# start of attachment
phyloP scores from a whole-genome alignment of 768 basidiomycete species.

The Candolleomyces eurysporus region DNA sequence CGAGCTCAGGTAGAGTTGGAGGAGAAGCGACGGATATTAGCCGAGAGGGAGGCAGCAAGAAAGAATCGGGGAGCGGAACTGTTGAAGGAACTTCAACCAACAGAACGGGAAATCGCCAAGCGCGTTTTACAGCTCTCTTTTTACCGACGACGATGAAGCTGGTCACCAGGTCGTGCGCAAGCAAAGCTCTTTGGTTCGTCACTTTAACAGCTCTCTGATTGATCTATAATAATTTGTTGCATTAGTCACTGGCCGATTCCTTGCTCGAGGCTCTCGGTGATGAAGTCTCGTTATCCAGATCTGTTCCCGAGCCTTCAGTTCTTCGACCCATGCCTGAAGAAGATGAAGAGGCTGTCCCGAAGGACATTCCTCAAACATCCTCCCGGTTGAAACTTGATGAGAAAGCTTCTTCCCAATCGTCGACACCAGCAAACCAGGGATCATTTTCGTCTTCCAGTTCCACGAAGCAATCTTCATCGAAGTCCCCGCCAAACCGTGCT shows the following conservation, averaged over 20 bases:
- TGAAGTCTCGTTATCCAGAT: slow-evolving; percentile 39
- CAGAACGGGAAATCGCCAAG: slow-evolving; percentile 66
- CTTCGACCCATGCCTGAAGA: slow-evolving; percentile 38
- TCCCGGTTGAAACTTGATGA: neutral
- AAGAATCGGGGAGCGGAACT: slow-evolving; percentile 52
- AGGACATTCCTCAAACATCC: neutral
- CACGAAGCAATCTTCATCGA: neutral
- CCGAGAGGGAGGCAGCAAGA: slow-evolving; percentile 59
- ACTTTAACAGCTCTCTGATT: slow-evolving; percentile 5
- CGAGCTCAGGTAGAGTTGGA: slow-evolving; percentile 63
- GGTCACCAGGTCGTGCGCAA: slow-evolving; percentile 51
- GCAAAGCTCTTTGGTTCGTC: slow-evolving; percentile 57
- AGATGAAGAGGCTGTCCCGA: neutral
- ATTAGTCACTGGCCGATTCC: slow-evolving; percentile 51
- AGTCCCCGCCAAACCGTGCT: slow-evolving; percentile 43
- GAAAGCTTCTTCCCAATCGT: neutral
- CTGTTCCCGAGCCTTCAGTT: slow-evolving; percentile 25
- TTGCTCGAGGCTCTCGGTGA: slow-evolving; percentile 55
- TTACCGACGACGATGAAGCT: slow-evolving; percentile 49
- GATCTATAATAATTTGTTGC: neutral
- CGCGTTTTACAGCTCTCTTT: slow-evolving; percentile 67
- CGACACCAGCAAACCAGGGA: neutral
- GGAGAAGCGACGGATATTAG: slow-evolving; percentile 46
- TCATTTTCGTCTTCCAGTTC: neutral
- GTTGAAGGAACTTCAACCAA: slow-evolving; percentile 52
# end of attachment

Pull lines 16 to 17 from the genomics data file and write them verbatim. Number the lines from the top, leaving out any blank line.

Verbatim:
- ATTAGTCACTGGCCGATTCC: slow-evolving; percentile 51
- AGTCCCCGCCAAACCGTGCT: slow-evolving; percentile 43